Pathology Spotlight: Advanced neurological syphilis and the Tuskegee study

In July’s Pathology Spotlight, Ken Donaldson, Senior Museum Research Fellow, takes a look at a specimen showing neurological syphilis. He also discusses the highly unethical Tuskegee Study.

 

1.

This specimen is of the dura mater, the outside covering of the brain. Normally this is a thin membrane as visible at the top and bottom of the specimen. This specimen, however, features a large soft swelling called a gumma (G) that is seen in advanced syphilitic infection.

Syphilis is caused by a bacterium called a spirochaete, that is caught through sexual contact. Untreated syphilis affects many parts of the human body, although not all people are affected severely and some individuals show little progression or ill effects of the infection. In some people however, syphilis has a complex course including a primary stage featuring a painless sore on the genitals then, a few weeks later, a secondary stage comprising a rash, hair loss and small growths on the genitals. If the third stage is reached (tertiary syphilis), which may be years after the primary stage, the infection has become more severe and widespread, causing serious damage to the heart, brain and bones with a risk of stroke, blindness, heart problems and dementia.

In the early part of the 20th century the course of syphilis was not well understood and this occasioned a famous example of a highly unethical medical study in the Southern US state of Alabama, in the town of Tuskegee. The local branch of the government’s Public Health Service initiated a study in which 400 men with the infection were enrolled to determine the course of syphilis that was untreated. Importantly all of the subjects were impoverished black Americans with little education- there were no white Americans enrolled in the study. The aim was to deny treatment to the 400 syphilitic men by not disclosing to them that they had syphilis; instead they were told they had ‘bad blood’. The doctors then monitored the men to see how the disease progressed. Denial of treatment at the start of the study was ethically wrong of course, but treatment in the 1930s was often ineffective and used drugs like mercury and arsenic that were in themselves quite harmful. However, 15 years or so into the study, in the forties, penicillin became available, which was an effective and complete cure for syphilis; notwithstanding this the doctors running the study withheld penicillin treatment from the 400 men in order that the study should proceed to its conclusion. Many of these men developed the serious complications mentioned above, suffered and died as a result of not being treated with the penicillin that would have cured them. Additionally, as they remained infectious, some of their wives and children also contracted the disease. It was not until 1972, 40 years into the study, that its racist and unethical nature was made public by a ‘whistleblower’ and the study was terminated. The surviving men eventually received some compensation and in 1997, also received a full apology from US President Bill Clinton who said “What the government did was shameful, and I am sorry.”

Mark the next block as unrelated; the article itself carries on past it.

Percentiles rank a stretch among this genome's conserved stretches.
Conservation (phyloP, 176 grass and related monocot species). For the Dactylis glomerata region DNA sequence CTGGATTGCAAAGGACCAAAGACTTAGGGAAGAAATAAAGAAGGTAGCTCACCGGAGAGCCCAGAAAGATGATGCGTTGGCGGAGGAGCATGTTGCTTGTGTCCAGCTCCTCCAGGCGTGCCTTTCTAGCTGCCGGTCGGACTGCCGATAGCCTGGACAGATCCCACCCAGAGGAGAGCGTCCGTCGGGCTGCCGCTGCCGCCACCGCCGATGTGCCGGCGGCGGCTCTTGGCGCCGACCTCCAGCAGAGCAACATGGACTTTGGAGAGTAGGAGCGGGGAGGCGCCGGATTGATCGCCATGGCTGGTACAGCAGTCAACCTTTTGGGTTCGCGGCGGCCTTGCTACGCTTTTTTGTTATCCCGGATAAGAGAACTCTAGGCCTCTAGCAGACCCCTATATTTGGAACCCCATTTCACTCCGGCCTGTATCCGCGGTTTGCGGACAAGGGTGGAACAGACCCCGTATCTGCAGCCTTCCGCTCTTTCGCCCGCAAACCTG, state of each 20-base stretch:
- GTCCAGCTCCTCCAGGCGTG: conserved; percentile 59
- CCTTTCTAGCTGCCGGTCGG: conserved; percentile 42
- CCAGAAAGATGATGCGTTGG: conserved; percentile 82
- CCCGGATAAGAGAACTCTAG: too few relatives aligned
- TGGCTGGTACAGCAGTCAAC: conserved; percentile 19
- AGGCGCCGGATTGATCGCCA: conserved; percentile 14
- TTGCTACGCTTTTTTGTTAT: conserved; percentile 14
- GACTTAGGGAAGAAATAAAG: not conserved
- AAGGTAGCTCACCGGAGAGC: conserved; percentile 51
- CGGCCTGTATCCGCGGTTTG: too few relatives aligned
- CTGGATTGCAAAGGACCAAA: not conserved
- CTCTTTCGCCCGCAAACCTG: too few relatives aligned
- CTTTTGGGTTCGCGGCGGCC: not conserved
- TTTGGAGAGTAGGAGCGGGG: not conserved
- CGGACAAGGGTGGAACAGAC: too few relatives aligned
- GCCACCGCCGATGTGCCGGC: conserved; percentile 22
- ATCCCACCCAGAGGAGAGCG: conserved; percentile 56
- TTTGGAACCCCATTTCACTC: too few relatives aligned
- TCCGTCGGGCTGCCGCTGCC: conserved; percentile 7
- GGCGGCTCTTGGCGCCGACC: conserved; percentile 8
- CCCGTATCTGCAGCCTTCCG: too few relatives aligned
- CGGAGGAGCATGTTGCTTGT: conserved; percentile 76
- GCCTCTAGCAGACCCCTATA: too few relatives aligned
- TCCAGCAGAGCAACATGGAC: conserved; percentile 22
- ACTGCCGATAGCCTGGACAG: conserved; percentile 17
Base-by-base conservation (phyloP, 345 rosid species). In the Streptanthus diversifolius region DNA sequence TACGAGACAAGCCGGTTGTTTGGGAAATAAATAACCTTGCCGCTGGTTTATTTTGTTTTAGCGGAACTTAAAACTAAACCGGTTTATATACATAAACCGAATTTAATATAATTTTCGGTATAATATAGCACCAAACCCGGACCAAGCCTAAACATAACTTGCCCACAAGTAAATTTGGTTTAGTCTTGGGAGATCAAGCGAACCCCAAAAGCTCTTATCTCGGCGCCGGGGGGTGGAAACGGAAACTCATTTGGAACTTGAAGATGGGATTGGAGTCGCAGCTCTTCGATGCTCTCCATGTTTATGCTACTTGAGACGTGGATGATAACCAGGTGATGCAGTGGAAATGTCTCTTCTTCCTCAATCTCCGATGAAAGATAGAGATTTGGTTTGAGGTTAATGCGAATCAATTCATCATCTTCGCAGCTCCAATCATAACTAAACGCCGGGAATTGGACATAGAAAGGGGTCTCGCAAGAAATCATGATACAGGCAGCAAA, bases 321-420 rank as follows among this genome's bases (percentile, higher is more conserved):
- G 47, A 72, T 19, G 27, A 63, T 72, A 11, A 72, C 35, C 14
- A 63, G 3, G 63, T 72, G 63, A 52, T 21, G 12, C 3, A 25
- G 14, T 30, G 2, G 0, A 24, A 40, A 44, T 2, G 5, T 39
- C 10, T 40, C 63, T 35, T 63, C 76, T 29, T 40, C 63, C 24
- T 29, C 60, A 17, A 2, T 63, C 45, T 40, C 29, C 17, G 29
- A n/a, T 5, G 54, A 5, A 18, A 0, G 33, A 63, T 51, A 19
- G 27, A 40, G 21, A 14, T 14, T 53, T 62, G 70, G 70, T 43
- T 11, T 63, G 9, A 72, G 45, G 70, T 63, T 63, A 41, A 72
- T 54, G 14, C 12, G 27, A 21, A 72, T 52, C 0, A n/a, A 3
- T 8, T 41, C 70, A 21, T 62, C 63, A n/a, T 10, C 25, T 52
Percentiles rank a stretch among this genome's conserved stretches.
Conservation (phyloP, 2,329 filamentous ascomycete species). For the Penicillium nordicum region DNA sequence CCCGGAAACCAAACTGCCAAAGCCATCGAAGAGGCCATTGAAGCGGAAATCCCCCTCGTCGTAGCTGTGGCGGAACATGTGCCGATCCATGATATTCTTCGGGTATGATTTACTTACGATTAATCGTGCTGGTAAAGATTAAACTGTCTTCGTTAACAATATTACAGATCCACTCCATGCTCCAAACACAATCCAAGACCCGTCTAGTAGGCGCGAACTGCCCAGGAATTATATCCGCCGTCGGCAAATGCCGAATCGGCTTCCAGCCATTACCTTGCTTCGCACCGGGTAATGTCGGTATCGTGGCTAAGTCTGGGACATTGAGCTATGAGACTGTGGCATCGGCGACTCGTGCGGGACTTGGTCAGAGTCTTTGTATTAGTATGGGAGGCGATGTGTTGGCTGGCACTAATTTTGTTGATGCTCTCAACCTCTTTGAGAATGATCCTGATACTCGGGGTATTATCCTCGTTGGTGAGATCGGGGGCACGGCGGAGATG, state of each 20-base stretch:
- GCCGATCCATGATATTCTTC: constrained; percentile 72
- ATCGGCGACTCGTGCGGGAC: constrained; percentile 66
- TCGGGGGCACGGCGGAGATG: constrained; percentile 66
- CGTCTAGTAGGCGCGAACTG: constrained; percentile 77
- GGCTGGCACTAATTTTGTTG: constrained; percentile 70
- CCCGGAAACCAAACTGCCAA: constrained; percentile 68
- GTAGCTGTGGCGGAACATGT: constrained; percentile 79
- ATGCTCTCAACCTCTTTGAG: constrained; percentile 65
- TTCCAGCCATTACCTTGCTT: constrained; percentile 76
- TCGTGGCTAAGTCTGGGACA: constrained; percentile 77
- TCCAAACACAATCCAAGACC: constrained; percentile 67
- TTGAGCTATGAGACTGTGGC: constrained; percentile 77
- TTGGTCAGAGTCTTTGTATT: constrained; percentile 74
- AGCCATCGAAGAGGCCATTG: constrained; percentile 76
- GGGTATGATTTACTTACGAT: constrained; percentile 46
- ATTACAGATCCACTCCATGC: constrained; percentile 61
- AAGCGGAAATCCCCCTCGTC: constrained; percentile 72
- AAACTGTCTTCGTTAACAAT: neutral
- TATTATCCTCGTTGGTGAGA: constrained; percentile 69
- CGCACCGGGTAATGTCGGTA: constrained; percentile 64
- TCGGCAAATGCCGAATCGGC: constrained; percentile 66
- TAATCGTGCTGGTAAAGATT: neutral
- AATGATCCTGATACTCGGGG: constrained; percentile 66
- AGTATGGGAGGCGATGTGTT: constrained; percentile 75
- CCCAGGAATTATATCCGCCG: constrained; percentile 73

2.
The Tuskegee scandal hits the New York Times in July 1972. 

 

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